HUNTSVILLE, Ala. (AP) - Jury selection began Monday in the trial of an Alabama police officer facing a murder charge in the shooting of a man who had called police and told them he was suicidal.
Prosecutors and defense lawyers representing Officer William Darby questioned potential jurors about their attitudes toward police and guns as the process began in Madison County Circuit Court, WHNT-TV reported. It wasn’t immediately clear when testimony could begin.
The district attorney’s office has said lawyers will pull from a jury pool of 60 people, WAAY-TV reported.
Darby was charged with shooting Jeffrey Parker at his home on April 3, 2018, after Parker called police. Darby was the third officer on the scene and fired while Parker held a gun to his own head, authorities have said.
Circuit Judge Donna Pate, in a ruling issued before jury selection, refused a defense request to bar prosecutors from referring to Parker as a “victim” in court. Such wording is consistent with state law, she said.
A Huntsville Police Department shooting review board found Darby had acted within department policy, but a grand jury indicted him.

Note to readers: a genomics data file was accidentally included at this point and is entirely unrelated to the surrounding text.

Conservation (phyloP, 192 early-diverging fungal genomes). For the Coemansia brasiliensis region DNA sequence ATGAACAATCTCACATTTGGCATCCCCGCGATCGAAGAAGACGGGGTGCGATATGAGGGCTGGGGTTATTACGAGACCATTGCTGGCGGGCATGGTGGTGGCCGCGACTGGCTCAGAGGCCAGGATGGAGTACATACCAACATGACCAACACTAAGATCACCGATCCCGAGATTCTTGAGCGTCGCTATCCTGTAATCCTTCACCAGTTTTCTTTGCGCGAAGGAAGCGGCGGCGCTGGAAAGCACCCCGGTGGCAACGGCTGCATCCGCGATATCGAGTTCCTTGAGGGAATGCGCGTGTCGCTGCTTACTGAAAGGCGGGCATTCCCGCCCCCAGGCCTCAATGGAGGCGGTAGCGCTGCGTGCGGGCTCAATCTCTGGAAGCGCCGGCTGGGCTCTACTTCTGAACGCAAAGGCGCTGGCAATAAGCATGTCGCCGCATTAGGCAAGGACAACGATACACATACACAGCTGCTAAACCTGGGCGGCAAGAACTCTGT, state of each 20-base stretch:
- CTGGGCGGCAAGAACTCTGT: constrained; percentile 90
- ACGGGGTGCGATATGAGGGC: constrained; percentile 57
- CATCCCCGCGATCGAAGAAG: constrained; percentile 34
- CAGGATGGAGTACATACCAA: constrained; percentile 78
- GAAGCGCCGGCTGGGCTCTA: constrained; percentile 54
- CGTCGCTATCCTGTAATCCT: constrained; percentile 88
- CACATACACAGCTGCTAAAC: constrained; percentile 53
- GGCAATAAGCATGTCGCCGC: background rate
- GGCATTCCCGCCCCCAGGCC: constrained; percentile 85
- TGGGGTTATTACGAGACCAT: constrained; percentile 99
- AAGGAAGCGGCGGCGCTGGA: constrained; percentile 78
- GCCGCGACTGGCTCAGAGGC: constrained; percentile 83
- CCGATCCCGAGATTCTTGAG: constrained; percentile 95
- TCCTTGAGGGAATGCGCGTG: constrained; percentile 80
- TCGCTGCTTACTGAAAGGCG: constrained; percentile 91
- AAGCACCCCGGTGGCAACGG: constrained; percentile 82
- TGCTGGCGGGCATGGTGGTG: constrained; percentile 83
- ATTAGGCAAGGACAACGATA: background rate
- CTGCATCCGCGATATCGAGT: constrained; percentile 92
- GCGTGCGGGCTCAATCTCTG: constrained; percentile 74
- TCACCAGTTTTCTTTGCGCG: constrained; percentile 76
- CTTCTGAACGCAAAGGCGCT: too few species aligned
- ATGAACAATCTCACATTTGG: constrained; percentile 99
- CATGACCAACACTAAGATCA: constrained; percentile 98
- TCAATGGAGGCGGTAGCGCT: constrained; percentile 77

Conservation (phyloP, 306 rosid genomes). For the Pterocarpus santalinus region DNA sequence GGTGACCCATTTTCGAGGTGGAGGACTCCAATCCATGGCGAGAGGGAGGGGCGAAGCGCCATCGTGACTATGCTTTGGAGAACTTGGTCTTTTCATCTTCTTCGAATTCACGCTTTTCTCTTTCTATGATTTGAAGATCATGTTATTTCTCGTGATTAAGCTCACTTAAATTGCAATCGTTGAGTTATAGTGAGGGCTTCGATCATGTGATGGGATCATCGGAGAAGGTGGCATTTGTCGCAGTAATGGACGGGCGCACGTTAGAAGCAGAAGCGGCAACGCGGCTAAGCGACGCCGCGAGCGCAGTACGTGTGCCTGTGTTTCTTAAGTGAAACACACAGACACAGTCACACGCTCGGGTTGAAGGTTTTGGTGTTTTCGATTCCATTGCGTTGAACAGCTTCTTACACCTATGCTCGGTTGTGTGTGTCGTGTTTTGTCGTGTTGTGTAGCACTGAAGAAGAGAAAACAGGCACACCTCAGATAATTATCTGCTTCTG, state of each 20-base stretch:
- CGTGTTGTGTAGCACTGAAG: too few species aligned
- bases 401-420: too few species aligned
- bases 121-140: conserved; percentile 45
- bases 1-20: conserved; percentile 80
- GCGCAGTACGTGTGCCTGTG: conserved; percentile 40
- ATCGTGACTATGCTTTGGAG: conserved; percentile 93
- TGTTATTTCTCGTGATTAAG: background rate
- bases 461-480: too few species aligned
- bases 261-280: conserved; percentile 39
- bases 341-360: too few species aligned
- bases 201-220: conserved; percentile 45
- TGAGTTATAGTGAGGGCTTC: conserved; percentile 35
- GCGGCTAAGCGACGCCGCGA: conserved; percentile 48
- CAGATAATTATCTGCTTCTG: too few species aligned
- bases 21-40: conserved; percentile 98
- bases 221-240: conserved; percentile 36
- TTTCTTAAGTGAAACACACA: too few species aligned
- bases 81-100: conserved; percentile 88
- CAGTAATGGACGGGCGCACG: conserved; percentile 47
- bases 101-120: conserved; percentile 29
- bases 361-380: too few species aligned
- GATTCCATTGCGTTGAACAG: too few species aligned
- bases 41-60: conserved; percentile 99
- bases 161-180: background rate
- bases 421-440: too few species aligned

The defense contends the killing was justified since Parker refused to drop his gun, and the city is helping fund Darby’s defense.
WAAY-TV reports that the district attorney’s office has said they will pull from a jury pool of 60 people.
While the city has refused to release video of the shooting to the public, body camera video shown in court during an earlier hearing showed Parker was sitting on a couch with a gun to his head while another officer, Genisha Pegues, tried to calm him and another officer stood nearby.
As he arrived, Darby shouted for Pegues to point her gun at Parker, al.com reported. Darby then pushed past the other two officers, ordered Parker to drop his weapon, and shot Parker in the face seconds later.
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